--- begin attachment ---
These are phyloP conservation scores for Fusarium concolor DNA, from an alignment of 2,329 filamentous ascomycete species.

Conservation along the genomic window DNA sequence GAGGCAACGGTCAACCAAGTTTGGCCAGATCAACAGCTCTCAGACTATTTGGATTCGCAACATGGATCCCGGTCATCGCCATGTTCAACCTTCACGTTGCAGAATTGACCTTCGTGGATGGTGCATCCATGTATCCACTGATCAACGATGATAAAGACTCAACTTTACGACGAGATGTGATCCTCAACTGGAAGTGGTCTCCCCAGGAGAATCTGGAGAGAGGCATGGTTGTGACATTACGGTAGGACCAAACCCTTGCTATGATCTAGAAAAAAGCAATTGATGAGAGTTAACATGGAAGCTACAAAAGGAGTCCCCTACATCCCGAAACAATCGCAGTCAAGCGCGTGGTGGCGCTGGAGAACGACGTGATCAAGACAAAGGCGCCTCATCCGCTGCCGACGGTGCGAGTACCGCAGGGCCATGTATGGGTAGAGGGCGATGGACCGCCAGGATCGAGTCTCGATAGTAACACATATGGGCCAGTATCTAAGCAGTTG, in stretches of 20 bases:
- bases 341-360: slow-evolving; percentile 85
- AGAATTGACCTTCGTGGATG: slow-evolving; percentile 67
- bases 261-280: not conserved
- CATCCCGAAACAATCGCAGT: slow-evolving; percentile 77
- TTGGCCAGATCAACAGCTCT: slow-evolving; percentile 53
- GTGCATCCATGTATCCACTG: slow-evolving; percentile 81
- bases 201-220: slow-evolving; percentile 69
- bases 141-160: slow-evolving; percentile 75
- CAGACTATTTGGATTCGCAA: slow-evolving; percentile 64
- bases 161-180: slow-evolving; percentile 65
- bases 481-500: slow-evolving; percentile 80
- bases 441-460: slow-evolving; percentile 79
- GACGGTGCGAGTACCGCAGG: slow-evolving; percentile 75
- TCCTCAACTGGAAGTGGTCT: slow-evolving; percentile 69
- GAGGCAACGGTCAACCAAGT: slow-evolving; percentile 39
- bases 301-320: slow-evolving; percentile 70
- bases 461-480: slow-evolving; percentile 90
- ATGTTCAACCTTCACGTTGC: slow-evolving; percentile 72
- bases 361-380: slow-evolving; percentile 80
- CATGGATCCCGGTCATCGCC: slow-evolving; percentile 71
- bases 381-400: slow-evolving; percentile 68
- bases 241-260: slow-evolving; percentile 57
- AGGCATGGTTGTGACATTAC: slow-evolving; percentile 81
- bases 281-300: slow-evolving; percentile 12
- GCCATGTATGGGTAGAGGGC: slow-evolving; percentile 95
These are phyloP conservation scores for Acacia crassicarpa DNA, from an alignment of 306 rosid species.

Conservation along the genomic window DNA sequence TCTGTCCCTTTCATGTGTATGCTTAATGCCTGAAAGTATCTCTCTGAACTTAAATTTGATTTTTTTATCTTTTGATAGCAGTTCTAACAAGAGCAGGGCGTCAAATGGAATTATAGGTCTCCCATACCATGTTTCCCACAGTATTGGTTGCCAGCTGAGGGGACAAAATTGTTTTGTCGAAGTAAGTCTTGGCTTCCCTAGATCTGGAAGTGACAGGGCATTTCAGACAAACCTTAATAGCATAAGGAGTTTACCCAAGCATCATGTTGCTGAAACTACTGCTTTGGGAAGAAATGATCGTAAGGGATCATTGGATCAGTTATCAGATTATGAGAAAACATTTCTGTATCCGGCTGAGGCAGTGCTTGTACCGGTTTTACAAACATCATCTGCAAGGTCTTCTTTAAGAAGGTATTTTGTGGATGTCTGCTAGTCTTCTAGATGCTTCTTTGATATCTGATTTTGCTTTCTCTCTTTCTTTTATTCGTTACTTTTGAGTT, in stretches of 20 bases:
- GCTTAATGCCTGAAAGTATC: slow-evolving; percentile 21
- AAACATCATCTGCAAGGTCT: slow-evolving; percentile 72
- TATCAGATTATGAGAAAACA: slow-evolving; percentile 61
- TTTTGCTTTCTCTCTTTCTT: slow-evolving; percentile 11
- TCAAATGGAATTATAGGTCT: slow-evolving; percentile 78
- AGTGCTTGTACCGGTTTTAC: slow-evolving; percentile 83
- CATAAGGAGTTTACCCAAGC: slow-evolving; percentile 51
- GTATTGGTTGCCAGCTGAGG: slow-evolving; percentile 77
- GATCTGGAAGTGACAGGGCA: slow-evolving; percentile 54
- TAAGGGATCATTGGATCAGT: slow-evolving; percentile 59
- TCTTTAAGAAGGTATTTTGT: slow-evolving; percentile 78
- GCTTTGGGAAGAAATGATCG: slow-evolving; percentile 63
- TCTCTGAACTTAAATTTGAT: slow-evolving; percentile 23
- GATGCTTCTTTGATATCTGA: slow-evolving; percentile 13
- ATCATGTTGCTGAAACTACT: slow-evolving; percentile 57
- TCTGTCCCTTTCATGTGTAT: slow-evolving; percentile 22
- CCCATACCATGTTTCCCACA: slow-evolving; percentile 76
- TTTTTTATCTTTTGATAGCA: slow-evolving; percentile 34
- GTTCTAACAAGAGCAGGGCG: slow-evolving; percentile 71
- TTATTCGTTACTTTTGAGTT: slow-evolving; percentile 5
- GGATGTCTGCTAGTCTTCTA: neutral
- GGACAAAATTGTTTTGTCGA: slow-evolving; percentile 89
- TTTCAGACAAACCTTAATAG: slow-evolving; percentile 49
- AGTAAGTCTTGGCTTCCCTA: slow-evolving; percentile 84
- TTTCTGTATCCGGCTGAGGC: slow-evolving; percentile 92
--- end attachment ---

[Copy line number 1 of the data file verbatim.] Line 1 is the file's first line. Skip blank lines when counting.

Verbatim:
These are phyloP conservation scores for Fusarium concolor DNA, from an alignment of 2,329 filamentous ascomycete species.